The White House: The First Lady Bird

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Never one to neglect business, Cap took the little girl to his store every day for a while, sometimes let her sleep at night on a cot in his second-floor storeroom near what she recalls as "a row of peculiar long boxes." Her father told her they were "dry goods," but Lady Bird later learned they were coffins.

Soon Cap decided he couldn't both make money and raise a daughter all by himself. So Lady Bird's upbringing fell to her mother's sister, Aunt Effie, who moved from Alabama to Texas. Under Effie's strict discipline, Lady Bird read prodigiously, plowed through Ben-Hur when she was eight, memorized poems that she can still recite today. But the dainty spinster aunt could never really fill a mother's role. Says Lady Bird now: "She opened my spirit to beauty, but she neglected to give me any insight into the practical matters a girl should know about, such as how to dress or choose one's friends or learning to dance." In her early teen years, Lady Bird was a wallflower.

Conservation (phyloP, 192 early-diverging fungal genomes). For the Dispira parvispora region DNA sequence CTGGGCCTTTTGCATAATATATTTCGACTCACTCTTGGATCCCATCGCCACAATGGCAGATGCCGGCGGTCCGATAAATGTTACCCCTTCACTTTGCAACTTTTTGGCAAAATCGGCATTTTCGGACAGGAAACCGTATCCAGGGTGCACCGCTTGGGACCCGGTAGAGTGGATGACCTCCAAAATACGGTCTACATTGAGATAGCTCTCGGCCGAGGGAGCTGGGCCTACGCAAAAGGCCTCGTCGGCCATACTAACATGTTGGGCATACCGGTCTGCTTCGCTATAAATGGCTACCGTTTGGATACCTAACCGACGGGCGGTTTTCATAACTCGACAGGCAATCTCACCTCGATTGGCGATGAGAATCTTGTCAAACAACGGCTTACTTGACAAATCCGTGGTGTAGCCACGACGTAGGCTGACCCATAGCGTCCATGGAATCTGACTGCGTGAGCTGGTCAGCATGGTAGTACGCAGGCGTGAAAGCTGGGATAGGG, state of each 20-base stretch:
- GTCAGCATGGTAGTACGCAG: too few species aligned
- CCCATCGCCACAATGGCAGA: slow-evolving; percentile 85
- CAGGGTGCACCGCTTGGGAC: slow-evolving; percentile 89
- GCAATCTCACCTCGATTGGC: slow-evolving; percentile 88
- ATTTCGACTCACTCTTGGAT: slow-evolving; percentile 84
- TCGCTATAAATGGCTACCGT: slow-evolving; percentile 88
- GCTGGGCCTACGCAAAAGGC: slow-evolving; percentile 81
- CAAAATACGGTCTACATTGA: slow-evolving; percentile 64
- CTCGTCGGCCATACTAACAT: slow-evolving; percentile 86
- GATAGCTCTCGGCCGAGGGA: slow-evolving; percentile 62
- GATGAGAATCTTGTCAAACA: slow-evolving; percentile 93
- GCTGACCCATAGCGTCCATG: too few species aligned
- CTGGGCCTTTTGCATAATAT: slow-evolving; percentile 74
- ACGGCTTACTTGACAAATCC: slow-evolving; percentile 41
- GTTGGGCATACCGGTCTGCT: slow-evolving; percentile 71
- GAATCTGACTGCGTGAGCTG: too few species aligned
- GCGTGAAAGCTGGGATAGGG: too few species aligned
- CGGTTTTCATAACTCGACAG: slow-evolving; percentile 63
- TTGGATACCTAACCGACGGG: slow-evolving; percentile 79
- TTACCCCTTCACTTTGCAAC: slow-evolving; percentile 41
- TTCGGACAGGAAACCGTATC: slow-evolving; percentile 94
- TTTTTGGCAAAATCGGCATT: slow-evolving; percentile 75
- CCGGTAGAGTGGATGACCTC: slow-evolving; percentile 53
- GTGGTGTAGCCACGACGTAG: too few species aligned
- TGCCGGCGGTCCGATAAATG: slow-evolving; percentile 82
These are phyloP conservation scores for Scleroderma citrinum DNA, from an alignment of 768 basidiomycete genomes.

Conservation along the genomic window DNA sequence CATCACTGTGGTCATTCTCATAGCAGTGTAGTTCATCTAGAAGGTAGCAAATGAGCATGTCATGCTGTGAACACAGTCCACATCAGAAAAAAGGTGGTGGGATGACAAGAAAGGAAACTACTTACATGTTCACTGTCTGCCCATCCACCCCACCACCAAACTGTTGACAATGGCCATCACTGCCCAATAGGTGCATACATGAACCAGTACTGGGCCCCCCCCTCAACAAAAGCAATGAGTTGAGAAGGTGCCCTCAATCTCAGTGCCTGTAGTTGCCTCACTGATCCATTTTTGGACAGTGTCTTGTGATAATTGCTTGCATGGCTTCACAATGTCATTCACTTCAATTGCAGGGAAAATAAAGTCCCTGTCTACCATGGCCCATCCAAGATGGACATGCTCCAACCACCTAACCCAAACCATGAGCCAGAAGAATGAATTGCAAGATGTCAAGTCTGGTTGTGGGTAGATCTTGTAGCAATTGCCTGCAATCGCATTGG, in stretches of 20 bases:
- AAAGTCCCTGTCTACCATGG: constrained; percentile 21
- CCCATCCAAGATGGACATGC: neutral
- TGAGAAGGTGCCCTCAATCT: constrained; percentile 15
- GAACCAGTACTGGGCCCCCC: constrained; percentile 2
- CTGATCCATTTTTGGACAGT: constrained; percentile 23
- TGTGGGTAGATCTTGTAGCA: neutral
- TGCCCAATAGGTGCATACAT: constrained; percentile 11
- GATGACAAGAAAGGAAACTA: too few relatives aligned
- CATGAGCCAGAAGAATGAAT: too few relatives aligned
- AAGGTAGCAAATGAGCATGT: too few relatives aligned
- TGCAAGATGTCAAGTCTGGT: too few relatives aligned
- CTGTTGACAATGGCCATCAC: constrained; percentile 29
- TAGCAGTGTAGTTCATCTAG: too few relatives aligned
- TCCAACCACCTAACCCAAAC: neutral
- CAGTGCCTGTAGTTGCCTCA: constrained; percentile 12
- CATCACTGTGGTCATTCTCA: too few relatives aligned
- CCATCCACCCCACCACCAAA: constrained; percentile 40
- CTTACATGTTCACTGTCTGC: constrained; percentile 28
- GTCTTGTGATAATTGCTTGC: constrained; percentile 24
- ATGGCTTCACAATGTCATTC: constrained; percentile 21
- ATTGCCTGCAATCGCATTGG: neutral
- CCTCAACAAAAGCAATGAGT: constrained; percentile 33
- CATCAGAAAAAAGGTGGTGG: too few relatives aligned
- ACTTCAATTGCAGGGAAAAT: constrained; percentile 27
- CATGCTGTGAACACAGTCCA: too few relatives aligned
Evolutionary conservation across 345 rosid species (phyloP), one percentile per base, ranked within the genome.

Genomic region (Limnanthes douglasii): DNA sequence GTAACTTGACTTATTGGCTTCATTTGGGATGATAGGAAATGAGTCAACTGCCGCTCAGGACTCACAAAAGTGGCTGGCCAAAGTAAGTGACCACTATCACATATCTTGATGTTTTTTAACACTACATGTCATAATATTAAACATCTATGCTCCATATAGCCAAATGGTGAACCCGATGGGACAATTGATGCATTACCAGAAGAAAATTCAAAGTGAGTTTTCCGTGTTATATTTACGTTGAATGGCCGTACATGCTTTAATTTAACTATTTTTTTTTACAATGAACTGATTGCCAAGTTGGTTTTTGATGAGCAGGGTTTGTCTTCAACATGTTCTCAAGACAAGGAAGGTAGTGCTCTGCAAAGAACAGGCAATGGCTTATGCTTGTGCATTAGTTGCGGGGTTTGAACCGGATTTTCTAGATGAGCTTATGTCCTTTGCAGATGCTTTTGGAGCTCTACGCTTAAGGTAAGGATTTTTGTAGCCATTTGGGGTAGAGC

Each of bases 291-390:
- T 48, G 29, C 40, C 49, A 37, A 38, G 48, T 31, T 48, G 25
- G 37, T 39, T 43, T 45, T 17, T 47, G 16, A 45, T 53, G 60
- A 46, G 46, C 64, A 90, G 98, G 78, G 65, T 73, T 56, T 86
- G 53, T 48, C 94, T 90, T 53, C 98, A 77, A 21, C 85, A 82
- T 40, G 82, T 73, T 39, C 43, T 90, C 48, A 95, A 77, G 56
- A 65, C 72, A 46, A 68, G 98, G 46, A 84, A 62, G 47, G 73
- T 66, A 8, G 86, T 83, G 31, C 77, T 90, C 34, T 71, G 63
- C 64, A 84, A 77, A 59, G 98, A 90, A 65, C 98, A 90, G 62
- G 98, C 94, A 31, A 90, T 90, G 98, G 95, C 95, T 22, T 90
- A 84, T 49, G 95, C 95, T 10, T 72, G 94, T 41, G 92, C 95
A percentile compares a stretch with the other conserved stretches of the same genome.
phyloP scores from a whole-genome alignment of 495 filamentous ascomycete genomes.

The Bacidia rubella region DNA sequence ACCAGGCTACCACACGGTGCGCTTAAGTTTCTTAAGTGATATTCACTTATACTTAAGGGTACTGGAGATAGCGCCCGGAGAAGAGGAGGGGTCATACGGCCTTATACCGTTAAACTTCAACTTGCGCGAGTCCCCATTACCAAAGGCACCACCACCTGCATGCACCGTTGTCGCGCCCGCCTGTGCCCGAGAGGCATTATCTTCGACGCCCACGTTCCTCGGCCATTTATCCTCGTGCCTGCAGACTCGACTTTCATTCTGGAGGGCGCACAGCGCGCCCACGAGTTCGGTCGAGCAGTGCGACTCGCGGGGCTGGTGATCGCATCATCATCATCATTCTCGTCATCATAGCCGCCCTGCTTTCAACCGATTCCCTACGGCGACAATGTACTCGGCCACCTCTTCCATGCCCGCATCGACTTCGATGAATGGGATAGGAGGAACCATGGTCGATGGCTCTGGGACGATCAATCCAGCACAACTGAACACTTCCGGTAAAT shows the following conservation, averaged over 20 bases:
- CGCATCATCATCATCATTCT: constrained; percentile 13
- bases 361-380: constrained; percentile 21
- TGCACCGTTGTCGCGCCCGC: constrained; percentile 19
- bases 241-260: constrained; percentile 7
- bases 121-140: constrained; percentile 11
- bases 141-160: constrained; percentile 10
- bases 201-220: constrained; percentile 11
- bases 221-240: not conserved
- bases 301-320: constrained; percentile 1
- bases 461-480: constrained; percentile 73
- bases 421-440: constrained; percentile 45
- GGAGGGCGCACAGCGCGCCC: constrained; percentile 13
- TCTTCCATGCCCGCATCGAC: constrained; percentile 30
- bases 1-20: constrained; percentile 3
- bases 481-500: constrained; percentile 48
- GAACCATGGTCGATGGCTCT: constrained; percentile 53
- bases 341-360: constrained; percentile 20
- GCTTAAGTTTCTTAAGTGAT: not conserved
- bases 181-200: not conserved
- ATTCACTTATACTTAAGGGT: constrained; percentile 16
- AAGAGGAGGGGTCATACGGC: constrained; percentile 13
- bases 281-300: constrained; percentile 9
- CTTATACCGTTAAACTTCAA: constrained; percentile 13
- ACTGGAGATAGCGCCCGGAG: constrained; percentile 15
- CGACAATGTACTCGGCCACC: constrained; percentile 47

Mrs. Naomi Bell of Marshall, a schoolmate of Lady Bird's, says, "Bird wasn't accepted into our clique. There were 18 of us girls, and we couldn't get Claudia to cooperate on anything. She didn't date at all. To get her to go to the high school graduation banquet, my fiancé took Bird as his date and I went with another boy. She didn't like to be called Lady Bird, so we'd call her Bird to get her little temper going. My mother would call her Cat. She'd say, 'All right, pull your claws in, Cat.' And when the rest of the gang was in the house. Bird would sneak in the back door and talk to my mother. She was a chatterbox. But she was timid. When she'd get in a crowd, she'd clam up."

Boys v. a Man. At the University of Texas in Austin, Lady Bird had a Nei-man-Marcus charge account and unlimited use of Cap Taylor's checking account. But. as Eugenia Lassater recalls, she was "stingy." She still wore Aunt Effie's old coat around campus. But her social life picked up a little. She learned to dance the Louisiana Stomp and acquired at least a sipping acquaintance with bootleg cherry wine. When she graduated in 1934, she had degrees in liberal arts and journalism.

It was at about this time that she met gangling, rawboned Lyndon Johnson, 26, who was down from his Washington job as secretary to Texas Democratic Congressman Richard Kleberg, a member of the famous King Ranch family.

For a first date, Lyndon and Lady Bird breakfasted at the Driskill Hotel. Lyndon was a fast worker. Says Lady Bird: "He told me all sorts of things that I thought were extraordinarily direct for a first conversation—his salary as secretary to a Congressman, how much insurance he had, his ambitions, about all the members of his family."

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